Buttermilk-Battered Pan-Fried Fish Fillets

Buttermilk-Battered Pan-Fried Fish Fillets

Frying fish at home is daunting, right? Wrong. It’s actually really simple to pan-fry fish to crisp, flaky deliciousness. Allow Dora Charles, author of A Real Southern Cook: In Her Savannah Kitchen, to teach you how with her recipe for buttermilk-battered, pan-fried fish fillets.

“A little buttermilk bath does wonders for fresh fish fillets such as catfish, flounder, trout or grouper,” she writes. “Just half an hour in the buttermilk will sweeten the fish and keep it deliciously moist. In the old days, we’d fry the fish in Crisco, but now it’s usually vegetable oil, with maybe a little bacon grease or butter for flavor.”

According to Charles, you have some options for the coating: “self-rising flour with a little extra salt and pepper and a pinch of cayenne is classic, as is cornmeal mixed with salt and pepper. But you can even use Bisquick mix plus a little salt and cayenne.”

You’re about to impress yourself, we can tell.

Excerpted from A Real Southern Cook: In Her Savannah Kitchen © 2015 by Dora Charles. Photography © 2015 by Robert S. Cooper. Reproduced by permission of Houghton Mifflin Harcourt. All rights reserved.

4 servings + 1⅓ cups tartar sauce


1 quart buttermilk

1⅓ pounds fresh fish fillets (such as catfish, flounder, trout or grouper), cut into serving pieces

1 cup self-rising flour, seasoned with salt, pepper and a pinch of cayenne

1 scant cup vegetable oil, peanut oil or lard, or more as needed

1 tablespoon bacon grease or butter

Lemon wedges and tartar sauce, homemade (recipe follows) or store-bought, for serving


1 cup mayonnaise

¼ cup finely chopped dill pickles or sweet pickle relish

2 green onions (scallions), white and firm green parts, minced

1 tablespoon snipped fresh dill

Fresh lemon juice to taste (start with 2 teaspoons)

Salt and ground black pepper to taste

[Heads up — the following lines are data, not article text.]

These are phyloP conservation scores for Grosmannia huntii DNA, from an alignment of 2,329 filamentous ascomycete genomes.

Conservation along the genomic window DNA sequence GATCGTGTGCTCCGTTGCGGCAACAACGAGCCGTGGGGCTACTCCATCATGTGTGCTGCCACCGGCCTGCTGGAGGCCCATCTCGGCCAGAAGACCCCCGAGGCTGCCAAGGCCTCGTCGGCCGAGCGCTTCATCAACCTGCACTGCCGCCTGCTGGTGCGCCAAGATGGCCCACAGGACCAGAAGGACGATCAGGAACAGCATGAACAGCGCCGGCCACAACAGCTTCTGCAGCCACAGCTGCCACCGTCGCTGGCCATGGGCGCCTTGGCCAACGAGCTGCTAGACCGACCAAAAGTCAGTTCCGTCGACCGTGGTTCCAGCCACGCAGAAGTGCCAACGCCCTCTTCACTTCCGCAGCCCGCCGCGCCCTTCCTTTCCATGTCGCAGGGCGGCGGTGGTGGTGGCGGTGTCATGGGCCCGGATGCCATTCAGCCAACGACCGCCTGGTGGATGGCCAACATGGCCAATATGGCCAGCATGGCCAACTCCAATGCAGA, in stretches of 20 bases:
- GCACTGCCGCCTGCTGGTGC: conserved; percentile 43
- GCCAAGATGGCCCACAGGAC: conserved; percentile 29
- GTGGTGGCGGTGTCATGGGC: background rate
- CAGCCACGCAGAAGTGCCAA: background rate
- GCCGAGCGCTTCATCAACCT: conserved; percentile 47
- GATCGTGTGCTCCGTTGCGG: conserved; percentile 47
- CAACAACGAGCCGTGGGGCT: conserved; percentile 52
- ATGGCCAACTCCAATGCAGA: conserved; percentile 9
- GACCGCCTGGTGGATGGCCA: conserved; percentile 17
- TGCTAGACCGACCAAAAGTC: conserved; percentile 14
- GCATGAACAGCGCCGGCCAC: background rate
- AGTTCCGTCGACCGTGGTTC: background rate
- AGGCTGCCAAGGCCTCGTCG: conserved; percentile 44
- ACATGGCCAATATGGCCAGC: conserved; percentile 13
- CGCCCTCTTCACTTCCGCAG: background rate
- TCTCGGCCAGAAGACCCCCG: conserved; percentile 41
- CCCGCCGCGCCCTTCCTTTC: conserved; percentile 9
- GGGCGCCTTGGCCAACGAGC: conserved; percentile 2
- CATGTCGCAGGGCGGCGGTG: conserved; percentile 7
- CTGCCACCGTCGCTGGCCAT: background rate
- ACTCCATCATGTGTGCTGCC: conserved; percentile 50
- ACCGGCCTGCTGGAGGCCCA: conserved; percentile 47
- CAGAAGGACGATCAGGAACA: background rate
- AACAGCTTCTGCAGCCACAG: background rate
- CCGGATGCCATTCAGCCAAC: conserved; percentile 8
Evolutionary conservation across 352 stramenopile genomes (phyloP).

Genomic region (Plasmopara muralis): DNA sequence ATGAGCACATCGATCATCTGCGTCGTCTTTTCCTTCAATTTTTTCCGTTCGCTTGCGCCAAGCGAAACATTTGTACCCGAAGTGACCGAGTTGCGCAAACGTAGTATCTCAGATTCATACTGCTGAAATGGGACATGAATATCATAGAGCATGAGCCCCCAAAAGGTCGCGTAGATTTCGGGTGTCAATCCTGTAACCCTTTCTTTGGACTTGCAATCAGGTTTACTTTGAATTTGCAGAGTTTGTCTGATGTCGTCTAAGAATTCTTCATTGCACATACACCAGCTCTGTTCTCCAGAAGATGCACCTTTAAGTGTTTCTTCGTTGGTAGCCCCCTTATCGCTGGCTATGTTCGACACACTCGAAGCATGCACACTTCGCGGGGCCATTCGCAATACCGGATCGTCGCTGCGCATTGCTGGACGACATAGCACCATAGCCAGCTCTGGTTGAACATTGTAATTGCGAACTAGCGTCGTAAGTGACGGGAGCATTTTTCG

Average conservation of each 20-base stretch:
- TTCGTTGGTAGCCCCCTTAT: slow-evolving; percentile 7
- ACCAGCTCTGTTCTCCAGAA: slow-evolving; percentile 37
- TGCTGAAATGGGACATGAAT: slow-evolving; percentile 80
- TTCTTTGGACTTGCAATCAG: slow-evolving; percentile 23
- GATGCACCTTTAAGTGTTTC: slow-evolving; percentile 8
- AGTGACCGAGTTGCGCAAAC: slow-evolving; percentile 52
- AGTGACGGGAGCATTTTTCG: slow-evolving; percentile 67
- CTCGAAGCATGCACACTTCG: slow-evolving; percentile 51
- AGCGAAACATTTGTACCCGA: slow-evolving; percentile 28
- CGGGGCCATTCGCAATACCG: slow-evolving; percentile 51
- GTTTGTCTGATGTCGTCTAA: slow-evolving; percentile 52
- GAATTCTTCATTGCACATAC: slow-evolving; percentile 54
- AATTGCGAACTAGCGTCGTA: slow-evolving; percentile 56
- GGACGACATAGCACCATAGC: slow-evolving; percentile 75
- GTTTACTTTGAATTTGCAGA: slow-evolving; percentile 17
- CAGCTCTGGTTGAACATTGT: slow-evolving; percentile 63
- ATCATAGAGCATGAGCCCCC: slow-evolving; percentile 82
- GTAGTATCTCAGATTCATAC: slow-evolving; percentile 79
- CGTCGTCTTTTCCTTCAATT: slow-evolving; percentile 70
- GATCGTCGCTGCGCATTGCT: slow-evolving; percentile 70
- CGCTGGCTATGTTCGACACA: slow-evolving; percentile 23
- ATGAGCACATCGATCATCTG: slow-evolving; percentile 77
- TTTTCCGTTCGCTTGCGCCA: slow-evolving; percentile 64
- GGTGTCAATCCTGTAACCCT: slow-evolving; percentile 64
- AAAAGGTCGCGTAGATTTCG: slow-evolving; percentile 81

Cayenne or Dijon mustard (optional)


  1. PREPARE THE FISH:Pour some of the buttermilk into a shallow baking dish and add the fish fillets; add more buttermilk as needed to completely cover all the fillets. Let the fillets rest for half an hour.
  2. Preheat the oven for 200°F to keep the first batch of fish hot. Warm a serving platter in the oven. Have ready a baking rack set on top of a baking sheet for draining the fish.
  3. Put the seasoned flour on a plate or a small platter. One at a time, shake any extra buttermilk off each fillet and dip it into the flour on both sides, making sure it is covered, but not too thickly, then shake off any extra flour and lay the fillets on wax paper.
  4. FRY THE FISH: Heat a heavy skillet (at least 10 inches wide) over medium-high heat. When it’s hot, add the oil or lard to a depth of ¼ inch, then add the bacon grease or butter. When the fat is sizzling, drop in half the fish. Fry until crisp and golden on the bottom, about 3 minutes, or longer for thicker fillets, then turn the pieces—just once!—with a long, wide spatula and let crisp on the bottom. Drain on the rack and keep warm—still on the rack—in the oven until all the fish is cooked. Add more oil or lard to the pan if needed to fry the second batch, and make sure it’s hot before adding the fish.
  5. MAKE THE TARTAR SAUCE:Stir the mayonnaise, pickles, scallions, dill, lemon juice, salt and pepper together in a small bowl. Let it sit for a bit to mellow and then taste it—you may want to add more lemon juice or some cayenne or Dijon mustard.
  6. Serve the fried fish on a platter surrounded with lemon wedges, with tartar sauce on the side.

840 calories

65g fat

31g carbs

42g protein

12g sugars


Note: The information shown is Edamam’s estimate based on available ingredients and preparation. It should not be considered a substitute for a professional nutritionist’s advice.